Please note that we have stopped the regular imports of Gene Expression Omnibus (GEO) data into ArrayExpress. This may not be the latest version of this experiment.
E-GEOD-12624 - Gene expression analysis in polytrauma patients comparing sepsis vs. non-sepsis
Released on 22 December 2010
BACKGROUND: Despite best supportive intensive care, the development of severe sepsis and septic shock after trauma is still associated with a high mortality rate in intensive care units (ICU). Incomplete knowledge of the pathophysiological and biochemical mechanisms that lead to perturbations of the host system is a major cause for this clinical entity. This lack of knowledge is mirrored in a delay in both diagnosis of sepsis and stratification of patients at risk. The current diagnostic and classification methods do not provide an early and reliable evidence for the development of sepsis and consequently lead to uncertainty in the classification and a delay in the initiation of an adequate therapy. Here, we present a prospective study performed with a well-defined patient cohort suffering from severe multiple trauma (n=85), in which we aimed to uncover the biological reasons why patients with multiple trauma can have dramatically different outcomes after suffering similar traumatic insults. METHODS: We used peripheral whole blood obtained with the PaxGene system at the time of admission to the ICU, i.e., 12 hours after trauma, for transcriptome analysis and monitored clinically the sequence of events from the admission to the ICU, to the very onset of sepsis and finally to the full development of multiple organ dysfunction syndrome (MODS). Study protocols and standard operating procedures (SOPs) regarding ethics, patient recruitment, logistics in sample acquisition and storage, microarray experiments, data analysis and data management have been developed and provided for a high feasibility and reproducibility of the investigations. FINDINGS: The transcriptome analysis from peripheral blood revealed a strong host response upon severe injury and demonstrated the suitability of whole blood in the PaxGene system as a surrogate marker in clinical gene expression studies. It was evident that patients who developed sepsis in the course of the disease (3-5 days after admission) showed an imbalance in the TH1/TH2 response towards a pronounced TH2 response, soon after trauma. The imbalanced TH1/TH2 shift along with inactivation of T cells, neutrophils, monocytes and macrophages might be critical factors for the initiation of a septic program seen in these patients 12 hours after trauma. INTERPRETATION: First, in this study, we provide protocols for logistics and infrastructure that can be applied generally to successfully integrate gene expression analysis studies in a clinical routine and demonstrate that by following these protocols, dedicated and reproducible results can be obtained. Second, we showed that peripheral whole blood is a suitable surrogate marker for the host response as it contains lots of “information” and is easily accessible. Third, we identified mechanisms involved in the perturbations of the immune system that lead to sepsis. Keywords: Prospective study 159 consecutive traumatized patients were included in the study upon admission to the intensive care unit (ICU), fulfilling all of the following inclusion criteria: severe injuries to at least two body regions or three major fractures, between 18 and 65 years of age, an estimated Injury Severity Score (ISS) of ≥15 points after thorough assessment of injuries, <12 hours between the occurrence of the accident and the time of admission to the ICU, and at least greater than 3 days of survival. None of the patients underwent neuro- or cardiac surgery. We excluded patients with severe intracranial head injuries, coagulation abnormalities known at the day of admission to the ICU, acute renal failure, liver failure, malignant disease, or hemofiltration in the patient`s history. The Patients were divided into two groups depending on their posttraumatic course: Patients not complicatd by sepsis (Group: N) and Patients complicated by sepsis (Group: S). Using the CodeLink UniSet Human 10 K Bioarrays (GE Healthcare, Freiburg, Germany), we searched for early differences in the transcriptome of these two groups. Only whole blood samples drawn upon admission to the ICU were used for this investigation. Microarray results were validated by quantification of mRNA by TaqMan® technology. Each patient sample was hybridized in duplicate or triplicate on microarrays (label-extract technical replicate). A total of 72 arrays (36 group N, 36 group S) were subjected to microarray quality analysis. Of these, 2 arrays (0 group N, 2 group S) were excluded from the data set due to quality reasons and a final set of 70 arrays (36 group N and 34 group S) were subjected to microarray analysis. Since the eliminated 2 arrays belonged to patients with three replicates, they were treated as two replicates in the further analysis. The arrays were designated N_xx_yy_z or S_xx_yy_z, with x for the patient-ID (1,2,3,4..) and z for the technical replicate number (1,2 or 3).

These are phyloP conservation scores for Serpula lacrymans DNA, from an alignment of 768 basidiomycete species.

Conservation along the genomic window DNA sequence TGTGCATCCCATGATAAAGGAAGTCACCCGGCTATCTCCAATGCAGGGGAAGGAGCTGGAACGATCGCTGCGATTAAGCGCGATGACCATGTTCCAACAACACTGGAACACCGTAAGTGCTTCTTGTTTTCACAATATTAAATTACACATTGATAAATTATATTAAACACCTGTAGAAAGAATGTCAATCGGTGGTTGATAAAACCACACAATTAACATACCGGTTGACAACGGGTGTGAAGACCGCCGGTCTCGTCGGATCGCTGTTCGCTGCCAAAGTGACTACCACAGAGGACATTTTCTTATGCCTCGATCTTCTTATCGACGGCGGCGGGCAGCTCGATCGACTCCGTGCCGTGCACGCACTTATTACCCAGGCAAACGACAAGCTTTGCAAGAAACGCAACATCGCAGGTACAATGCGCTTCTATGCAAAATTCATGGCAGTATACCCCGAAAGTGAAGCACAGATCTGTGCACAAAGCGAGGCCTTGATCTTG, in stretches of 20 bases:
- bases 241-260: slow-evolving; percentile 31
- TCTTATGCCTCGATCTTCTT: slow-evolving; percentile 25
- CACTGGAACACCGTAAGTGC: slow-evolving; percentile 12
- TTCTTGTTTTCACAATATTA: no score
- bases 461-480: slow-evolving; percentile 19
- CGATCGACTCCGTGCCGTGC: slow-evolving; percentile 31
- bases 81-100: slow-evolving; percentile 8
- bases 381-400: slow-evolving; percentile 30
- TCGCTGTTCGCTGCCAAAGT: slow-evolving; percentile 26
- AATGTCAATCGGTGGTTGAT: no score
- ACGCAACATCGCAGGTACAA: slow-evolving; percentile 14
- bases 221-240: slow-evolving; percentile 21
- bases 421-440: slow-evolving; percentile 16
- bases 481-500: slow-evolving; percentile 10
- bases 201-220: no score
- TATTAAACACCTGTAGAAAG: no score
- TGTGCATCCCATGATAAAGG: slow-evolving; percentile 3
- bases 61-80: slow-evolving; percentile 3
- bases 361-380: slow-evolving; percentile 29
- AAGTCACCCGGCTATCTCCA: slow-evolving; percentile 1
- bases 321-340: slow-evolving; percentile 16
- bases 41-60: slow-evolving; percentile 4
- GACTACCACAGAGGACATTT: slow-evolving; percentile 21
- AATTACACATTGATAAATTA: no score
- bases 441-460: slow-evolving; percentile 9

transcription profiling by array
Felix J Thierer, Hamid Hossain